(WASHINGTON) — President Trump is set to sign a set of executive actions ordering a review of significant 2016 tax regulations along with two separate reviews aimed at rolling back Dodd-Frank financial regulations.
Treasury Secretary Steven Mnuchin previewed the actions Friday in an off-camera briefing with reporters at the White House. Trump is scheduled to visit the Treasury Department later Friday to sign the actions.
The first is an executive order that will order the Treasury Secretary to review “all significant 2016 tax regulations to determine if they impose an undue financial burden on taxpayers, are needlessly complex, create unnecessary requirements, or exceed what’s allowed under law.”
Mnuchin will have 150 days to recommend action to the president. The order also calls for the Treasury Department and the Office of Management and Budget to reconsider the regulatory review process for new tax regulations, according to the White House.
Asked whether it’s problematic that this review will be underway as the president and Congress look to roll out a tax overhaul package, Mnuchin said it shouldn’t have a significant effect.
Trump will also sign two presidential memoranda on the Dodd–Frank Wall Street Reform and Consumer Protection Act of 2010, which former President Obama signed in response to the 2007-2008 financial crisis. One will review Dodd-Frank’s Orderly Liquidation Authority to determine whether it “encourages risk-taking, creates moral hazard, or exposes taxpayers to potential liability.”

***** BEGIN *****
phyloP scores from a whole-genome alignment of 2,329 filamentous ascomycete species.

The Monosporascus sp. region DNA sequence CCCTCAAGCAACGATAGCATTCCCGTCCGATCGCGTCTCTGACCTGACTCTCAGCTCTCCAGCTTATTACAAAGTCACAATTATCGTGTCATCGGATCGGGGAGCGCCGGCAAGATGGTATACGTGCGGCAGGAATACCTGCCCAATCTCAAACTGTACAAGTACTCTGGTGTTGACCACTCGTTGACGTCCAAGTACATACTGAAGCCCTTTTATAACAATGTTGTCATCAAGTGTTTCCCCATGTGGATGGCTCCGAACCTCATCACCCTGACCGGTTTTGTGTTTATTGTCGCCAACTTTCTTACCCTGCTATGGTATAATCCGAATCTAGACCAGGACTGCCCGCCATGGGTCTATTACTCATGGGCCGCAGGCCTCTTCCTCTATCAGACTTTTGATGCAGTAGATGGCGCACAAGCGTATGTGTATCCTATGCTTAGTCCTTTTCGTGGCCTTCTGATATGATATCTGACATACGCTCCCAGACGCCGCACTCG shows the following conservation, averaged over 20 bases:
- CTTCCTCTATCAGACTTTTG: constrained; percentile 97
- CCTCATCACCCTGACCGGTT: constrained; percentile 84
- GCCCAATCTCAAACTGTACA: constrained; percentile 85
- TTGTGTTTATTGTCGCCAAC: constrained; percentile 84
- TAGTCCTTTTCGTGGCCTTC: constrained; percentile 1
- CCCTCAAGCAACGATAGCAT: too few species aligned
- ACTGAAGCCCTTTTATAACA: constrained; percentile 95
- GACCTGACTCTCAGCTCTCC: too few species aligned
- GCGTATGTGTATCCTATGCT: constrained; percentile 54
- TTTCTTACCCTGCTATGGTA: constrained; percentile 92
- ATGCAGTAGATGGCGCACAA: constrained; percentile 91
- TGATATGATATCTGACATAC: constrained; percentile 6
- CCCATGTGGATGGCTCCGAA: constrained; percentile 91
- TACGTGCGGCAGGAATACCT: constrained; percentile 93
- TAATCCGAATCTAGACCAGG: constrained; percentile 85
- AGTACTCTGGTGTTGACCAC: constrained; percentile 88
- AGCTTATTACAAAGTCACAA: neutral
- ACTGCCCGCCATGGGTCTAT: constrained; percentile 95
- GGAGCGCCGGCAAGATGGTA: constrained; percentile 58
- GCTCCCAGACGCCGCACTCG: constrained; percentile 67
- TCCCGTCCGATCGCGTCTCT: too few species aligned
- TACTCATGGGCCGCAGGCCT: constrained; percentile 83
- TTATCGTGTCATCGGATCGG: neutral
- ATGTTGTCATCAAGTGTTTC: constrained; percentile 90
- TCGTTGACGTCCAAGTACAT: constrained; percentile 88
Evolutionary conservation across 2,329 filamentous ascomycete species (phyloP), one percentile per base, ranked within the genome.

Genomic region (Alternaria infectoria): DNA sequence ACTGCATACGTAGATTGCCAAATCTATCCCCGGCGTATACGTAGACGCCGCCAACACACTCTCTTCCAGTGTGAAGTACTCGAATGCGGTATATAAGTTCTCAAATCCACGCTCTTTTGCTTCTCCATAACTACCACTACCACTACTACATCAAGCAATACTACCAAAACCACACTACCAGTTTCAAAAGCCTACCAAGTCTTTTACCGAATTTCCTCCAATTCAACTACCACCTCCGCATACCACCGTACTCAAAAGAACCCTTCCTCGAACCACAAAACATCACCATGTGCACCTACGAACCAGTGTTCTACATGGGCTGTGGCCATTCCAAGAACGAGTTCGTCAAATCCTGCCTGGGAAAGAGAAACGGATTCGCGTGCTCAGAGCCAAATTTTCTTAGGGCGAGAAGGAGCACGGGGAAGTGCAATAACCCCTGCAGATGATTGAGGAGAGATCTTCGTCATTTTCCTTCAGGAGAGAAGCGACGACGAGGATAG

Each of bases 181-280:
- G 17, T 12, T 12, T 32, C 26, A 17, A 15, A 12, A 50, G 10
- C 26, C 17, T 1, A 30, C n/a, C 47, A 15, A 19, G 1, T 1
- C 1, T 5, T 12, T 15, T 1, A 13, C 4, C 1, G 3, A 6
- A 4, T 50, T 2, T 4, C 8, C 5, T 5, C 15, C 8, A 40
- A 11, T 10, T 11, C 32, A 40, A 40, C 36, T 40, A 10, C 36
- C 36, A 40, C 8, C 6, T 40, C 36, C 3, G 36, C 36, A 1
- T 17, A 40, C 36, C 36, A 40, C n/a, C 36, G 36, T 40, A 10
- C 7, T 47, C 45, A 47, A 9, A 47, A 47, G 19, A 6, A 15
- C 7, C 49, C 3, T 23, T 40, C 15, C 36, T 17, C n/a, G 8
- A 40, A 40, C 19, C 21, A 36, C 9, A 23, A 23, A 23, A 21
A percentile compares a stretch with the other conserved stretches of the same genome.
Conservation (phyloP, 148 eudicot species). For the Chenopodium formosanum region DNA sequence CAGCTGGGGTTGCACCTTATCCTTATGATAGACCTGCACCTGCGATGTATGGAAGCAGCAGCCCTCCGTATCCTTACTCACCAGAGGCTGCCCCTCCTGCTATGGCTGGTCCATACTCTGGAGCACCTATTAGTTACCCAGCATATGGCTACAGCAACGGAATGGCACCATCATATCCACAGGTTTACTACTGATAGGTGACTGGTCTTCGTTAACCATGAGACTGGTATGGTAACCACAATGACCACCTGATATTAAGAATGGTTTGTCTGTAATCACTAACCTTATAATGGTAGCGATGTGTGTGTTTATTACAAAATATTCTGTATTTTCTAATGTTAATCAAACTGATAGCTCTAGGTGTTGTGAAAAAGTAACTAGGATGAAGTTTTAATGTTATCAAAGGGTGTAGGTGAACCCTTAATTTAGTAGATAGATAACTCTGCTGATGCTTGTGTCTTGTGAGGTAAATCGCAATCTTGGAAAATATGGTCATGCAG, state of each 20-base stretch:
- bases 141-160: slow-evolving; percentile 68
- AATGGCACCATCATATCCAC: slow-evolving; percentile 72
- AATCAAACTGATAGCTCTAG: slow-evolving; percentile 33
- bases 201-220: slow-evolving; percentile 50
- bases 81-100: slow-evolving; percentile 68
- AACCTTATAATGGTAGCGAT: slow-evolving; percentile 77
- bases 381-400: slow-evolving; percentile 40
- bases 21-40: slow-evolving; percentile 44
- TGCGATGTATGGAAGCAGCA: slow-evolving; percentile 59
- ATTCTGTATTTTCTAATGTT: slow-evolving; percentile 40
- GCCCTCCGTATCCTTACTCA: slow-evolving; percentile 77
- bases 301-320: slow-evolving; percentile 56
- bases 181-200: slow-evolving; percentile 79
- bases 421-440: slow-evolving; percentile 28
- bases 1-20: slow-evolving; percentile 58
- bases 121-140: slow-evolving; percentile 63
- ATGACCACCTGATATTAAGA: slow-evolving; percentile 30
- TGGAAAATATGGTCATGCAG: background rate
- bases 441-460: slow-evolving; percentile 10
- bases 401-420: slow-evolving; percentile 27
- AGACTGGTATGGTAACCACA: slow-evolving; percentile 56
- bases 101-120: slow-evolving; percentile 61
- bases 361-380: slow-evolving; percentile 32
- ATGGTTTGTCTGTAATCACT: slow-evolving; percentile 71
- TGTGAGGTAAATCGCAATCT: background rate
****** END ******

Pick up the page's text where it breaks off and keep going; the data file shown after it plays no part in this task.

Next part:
The memoranda orders a report to be compiled within 180 days.
The second memorandum will be for a 180-day review of Financial Stability Oversight Council designation procedures, or the process of designating banks and financial firms “too big to fail.”
Republicans have said the designation is not fairly applied in some cases. Asked whether this was the administration’s attempt to get rid of “too big to fail,” Mnuchin said, “President Trump is absolutely committed to make sure that taxpayers are not at risk for government bailouts of entities that are too big to fail.”
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